It’s not uncommon to hear threats of never seeing your children again during a high-conflict divorce and child custody dispute. When a marital relationship (or any relationship) is splintering for any number of reasons, the level of contentiousness and acrimony rises to unbearable levels. One or both parents may be inclined to push the hottest of all hot-buttons – the threat of taking the children away from the other parent permanently. It’s every parent’s worst nightmare, whether your child is kidnapped by some stranger criminal or they’re taken away by a disgruntled, unhappy, vindictive ex-partner.
The greatest suggestion that we can give you is to not be that parent. It’s of paramount importance that you keep your wits, your emotions, and your overall behavior in-check. As difficult as it may seem under these tremendously stressful circumstances, you must dig deep within yourself and be the calm, rational one.
What other suggestions can we offer? Quite a few. Some you may have heard or read some of these before, but some may be new and hadn’t previously crossed your mind.
- Know everything about your children’s school(s). Know their teachers and make regular, repeated contact, even just to “check-in” on the progress of your child. Know the principle’s name, their guidance counselor’s name, the school’s name and mascot. Be knowledgeable about your child’s strongest and weakest subjects. Consider volunteering at the school when your work schedule allows. Take a vacation day to chaperone a field trip or be the classroom parent for a day.
- Know your child’s medical information. Be aware of their allergies, medications, immunization status. Be aware of their injury and illness history. Know their pediatrician, the doctor’s location, office hours, and phone number.
- Be familiar with your child’s friends and their families. Familiarize yourself with names, ages, parents, and where they live. Make a phone call or visit to introduce yourself to the parents. Have them over to your home, too, if possible. Host a birthday party at home or a public facility and invite them.
- Be a volunteer with your child’s extracurricular activities, sports teams, etc. when possible. Know the schedules, the coaches’ names, and how your child feels about the activity and participation.
- Keep a journal and log the details about any attempts by the other parent to keep you from your child. Note any custodial interference. Note anytime reasonable phone contact was denied (be careful here – reasonable phone contact can be quite broad, but a pattern of unreturned phone calls after leaving a message or a pattern of a failure to allow any phone contact at all can be useful in child custody matters).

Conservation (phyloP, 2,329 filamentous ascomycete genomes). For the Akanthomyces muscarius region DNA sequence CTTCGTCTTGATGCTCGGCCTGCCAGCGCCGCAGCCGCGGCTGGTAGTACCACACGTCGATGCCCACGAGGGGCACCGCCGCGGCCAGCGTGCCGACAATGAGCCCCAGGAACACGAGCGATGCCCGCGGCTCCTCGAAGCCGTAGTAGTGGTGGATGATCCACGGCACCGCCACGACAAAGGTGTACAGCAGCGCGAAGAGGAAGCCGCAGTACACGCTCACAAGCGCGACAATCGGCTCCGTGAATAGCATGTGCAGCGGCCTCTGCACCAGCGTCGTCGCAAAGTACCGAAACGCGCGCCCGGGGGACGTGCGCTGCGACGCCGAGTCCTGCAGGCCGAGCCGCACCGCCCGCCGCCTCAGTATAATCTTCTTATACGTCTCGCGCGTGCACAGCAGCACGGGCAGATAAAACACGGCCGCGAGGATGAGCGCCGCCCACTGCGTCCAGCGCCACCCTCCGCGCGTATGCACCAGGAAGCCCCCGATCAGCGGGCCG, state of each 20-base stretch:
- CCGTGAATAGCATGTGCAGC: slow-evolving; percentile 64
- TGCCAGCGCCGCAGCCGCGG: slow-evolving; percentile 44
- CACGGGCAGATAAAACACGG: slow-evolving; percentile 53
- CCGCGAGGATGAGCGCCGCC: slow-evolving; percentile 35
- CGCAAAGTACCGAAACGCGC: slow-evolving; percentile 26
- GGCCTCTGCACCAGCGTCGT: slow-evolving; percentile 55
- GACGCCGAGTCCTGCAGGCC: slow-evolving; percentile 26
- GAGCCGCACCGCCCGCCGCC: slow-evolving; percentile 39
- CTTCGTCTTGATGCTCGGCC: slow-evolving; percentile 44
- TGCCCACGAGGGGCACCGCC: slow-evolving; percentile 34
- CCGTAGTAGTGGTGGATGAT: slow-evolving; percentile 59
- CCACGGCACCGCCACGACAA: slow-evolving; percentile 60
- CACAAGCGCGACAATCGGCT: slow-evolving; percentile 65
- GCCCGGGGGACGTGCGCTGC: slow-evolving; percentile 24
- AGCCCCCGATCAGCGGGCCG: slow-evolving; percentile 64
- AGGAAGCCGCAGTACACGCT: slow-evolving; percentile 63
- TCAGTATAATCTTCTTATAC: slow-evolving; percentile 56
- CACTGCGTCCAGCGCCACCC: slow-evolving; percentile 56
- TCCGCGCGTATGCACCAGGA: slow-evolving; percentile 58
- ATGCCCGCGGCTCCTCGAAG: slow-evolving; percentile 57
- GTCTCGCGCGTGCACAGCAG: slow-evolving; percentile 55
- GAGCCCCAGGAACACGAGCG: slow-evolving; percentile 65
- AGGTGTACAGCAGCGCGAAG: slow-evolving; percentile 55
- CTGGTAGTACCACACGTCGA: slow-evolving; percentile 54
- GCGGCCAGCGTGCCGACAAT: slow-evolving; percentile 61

The bottom line is that it is unbelievably important to truly know your child. It may surprise you but it’s not uncommon for parents to take such knowledge for granted. When you’re involved in a child custody matter – your knowledge of such details needs to be much sharper than it sometimes is with a normal, intact family. It may not be fair, but it is no less very important that you be well versed on the little details, too. When asked to describe your child, make sure focus on primarily on their personality over their physical traits. Consider writing down all of the wonderful details about your children and read it. Then, re-read. Then, re-read it again and again. It will help you to keep the information fresh in your head so you’ll be ready when the questions come from family court child custody judges and other professionals who will undoubtedly breeze into and out of your child custody proceedings.
Having a well-rounded and detailed knowledge of all aspects of your child’s life will make a positive impression on the court and do well to position yourself for the best possible outcome under extremely uncertain circumstances. Involved parents know what their children think, feel, and do. Be that parent.